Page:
In the march towards the future, most industries and sectors have experienced significant disruption to how they are delivered, operated, or even spurned new solutions, often driven by technological advances. The Healthcare sector is no different, the influence of technology can be felt, and the dramatic effects represent a fundamental shift in how healthcare is provided.
Digital health adoption
In the UAE, the adoption of digital health technology is on the rise. According to survey data from Boston Consulting Group, 71 per cent of respondents in the UAE searched for medical information online, 66 per cent booked medical appointments online, and 41 per cent used video telemedicine. These trends continue to grow as more people turn to digital health solutions to meet their healthcare needs.
Digital health is revolutionising the world of healthcare and improving patient outcomes in various ways. It encompasses many areas, including systems and platforms that empower consumers to manage their lifestyle, wellness and health; devices that collect, store or transmit health data; and tools that enhance life sciences and clinical processes. These innovative technologies hold the potential to improve patient outcomes, reduce healthcare costs, and increase access to care through faster diagnoses and in-home treatment options instead of traditional healthcare facilities.
These technology solutions present numerous possibilities for identifying healthcare needs and delivering care, from preventive measures and diagnosis to interventions and self-care management.
The UAE and the world are witnessing unprecedented adoption of digital health, resulting in patients receiving the care they need faster, more conveniently and at a lower cost. At the same time, healthcare providers can improve patient outcomes and reduce costs.
In addition, the Covid-19 pandemic accelerated the development, application, and take up of digital health solutions, emerging as a vital tool in ensuring continuity of care.
Digital health is nothing short of a significant step into the future, which both clinicians and patients are feeling, but its future possibilities could make it a revolutionary leap in healthcare delivery, on par with the introduction of penicillin.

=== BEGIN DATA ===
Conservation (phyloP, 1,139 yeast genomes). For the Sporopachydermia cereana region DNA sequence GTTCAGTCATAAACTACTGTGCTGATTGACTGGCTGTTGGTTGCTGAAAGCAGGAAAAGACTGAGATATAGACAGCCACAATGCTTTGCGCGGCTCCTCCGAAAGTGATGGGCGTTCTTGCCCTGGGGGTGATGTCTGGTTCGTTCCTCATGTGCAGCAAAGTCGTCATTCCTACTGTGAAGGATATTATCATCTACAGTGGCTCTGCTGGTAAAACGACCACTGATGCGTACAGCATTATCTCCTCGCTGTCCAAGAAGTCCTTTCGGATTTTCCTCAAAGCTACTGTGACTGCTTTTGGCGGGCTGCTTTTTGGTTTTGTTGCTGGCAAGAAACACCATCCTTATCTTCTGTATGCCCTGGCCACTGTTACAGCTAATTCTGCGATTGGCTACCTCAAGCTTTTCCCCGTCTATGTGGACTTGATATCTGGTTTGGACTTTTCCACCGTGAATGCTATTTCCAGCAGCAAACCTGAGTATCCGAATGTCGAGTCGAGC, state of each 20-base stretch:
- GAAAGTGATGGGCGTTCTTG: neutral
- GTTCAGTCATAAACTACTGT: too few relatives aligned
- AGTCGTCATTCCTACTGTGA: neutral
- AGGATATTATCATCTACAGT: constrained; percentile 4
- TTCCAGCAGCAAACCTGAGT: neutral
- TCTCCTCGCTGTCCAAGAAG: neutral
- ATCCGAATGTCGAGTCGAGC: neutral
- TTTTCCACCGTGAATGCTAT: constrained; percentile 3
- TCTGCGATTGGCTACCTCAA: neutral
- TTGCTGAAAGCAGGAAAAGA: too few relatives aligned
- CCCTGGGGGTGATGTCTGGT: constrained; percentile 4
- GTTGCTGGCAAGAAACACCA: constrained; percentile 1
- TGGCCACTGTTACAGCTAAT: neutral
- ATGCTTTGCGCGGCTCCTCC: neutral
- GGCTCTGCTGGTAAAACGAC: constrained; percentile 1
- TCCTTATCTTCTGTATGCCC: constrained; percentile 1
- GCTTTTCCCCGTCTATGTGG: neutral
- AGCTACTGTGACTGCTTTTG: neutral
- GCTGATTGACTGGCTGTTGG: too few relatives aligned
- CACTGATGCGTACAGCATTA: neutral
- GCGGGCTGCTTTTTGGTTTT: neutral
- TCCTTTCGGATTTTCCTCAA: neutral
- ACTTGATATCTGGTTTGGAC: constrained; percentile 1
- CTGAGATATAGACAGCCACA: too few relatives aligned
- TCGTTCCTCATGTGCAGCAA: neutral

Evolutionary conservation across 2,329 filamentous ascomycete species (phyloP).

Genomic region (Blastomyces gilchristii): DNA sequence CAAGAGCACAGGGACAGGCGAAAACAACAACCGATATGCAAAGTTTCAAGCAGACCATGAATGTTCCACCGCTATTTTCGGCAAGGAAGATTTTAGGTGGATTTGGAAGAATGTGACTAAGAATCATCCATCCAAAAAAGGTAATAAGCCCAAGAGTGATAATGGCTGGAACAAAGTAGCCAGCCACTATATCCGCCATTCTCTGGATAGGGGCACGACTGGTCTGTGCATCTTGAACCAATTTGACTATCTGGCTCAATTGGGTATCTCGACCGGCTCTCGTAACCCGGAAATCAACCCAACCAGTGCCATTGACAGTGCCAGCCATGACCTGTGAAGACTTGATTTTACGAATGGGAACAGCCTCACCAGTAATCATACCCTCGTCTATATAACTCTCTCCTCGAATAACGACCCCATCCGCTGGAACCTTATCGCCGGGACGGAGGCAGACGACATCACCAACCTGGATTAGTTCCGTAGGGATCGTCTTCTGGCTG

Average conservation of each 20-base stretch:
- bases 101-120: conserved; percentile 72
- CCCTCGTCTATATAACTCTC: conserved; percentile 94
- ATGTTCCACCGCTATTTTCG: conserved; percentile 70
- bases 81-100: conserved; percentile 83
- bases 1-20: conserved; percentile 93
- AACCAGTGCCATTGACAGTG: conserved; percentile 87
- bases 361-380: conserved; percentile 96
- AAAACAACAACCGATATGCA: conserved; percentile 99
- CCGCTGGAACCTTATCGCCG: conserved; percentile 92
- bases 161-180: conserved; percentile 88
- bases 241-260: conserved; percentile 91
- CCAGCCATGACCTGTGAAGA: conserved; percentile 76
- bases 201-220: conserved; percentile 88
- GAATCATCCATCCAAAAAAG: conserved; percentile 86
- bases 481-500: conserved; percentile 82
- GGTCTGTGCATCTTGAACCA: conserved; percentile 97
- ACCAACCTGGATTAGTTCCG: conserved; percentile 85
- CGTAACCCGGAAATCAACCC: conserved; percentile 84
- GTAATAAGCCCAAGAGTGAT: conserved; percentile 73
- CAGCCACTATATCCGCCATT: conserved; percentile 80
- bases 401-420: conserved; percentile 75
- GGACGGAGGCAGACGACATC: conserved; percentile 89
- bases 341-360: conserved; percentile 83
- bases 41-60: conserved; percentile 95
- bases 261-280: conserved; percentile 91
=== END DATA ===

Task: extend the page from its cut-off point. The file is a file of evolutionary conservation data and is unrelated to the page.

For governments, digital health is an attractive proposition for several reasons. It can benefit healthcare access, quality of care, and workforce productivity, with a savings opportunity of 12 per cent.
According to the McKinsey Global Institute, this would equate to $1.5tn to $3tn in savings a year by 2030. These savings are derived from enhancements in workforce productivity due to automation; higher patient adherence to medications and precision management plans leading to reduced emergency department visits and inpatient stays; early access to care and enhanced triaging through telemedicine.
At Arab Health exhibition held recently in Dubai, there was a vast array of digital health solutions on display, showing the level of interest in meeting the needs of the region’s healthcare professionals. It’s a market valued at $10bn across the Middle East over the next five years and $230bn globally.
A country that is at the forefront of the digital health sector is Ireland. With a strong technology, healthcare, and academia ecosystem combined with proactive government support, Ireland has become a hub for the innovation, development, production and commercialisation of technologies and a leader in digital healthcare.
Over 20 Irish companies were in Dubai last week to showcase their leading solutions to healthcare buyers, most of which were in the medtech sector.
Trends in digital health
As we look to the future, we can envision several futuristic trends in digital health based on the direction of innovation we see today.
- Virtual reality-based consultations in the metaverse: Virtual reality technology could provide patients with immersive and interactive medical consultations when and where they need it, allowing for more accurate diagnoses and treatments.
- Implantable medical devices: The use of implantable medical devices, such as sensors or microchips, to continuously monitor a patient’s health status and provide real-time data to healthcare providers.
- Personalised medicine: The use of a patient’s genetic and medical data to create personalised treatment plans tailored to the individual’s unique needs.
- Blockchain-based medical records: The use of blockchain technology to create a secure and decentralised system for storing and sharing patient medical records, providing greater privacy and security.
- 3D printing in medicine: The use of 3D printing to create customised medical devices, prosthetics, and even organs for patients.
Digital health technologies are accelerating change on two key fronts; shifting the care model to preventive, personalised and participatory and changing the care location to anywhere, anytime.
With the take-up of digital health solutions in the Middle East gathering momentum, driven by the clear case for change, people across the region are set to experience cutting-edge world-class healthcare. By embracing technology, automation, and data, we can transform healthcare in the region and ensure that it is delivered sustainably and cost-effectively. With these digital health solutions, we can meet the changing needs of patients and provide healthcare at a faster pace, enabling a brighter and healthier future for all.
Eamon Sikafi is the commercial counsellor at Enterprise Ireland – MENA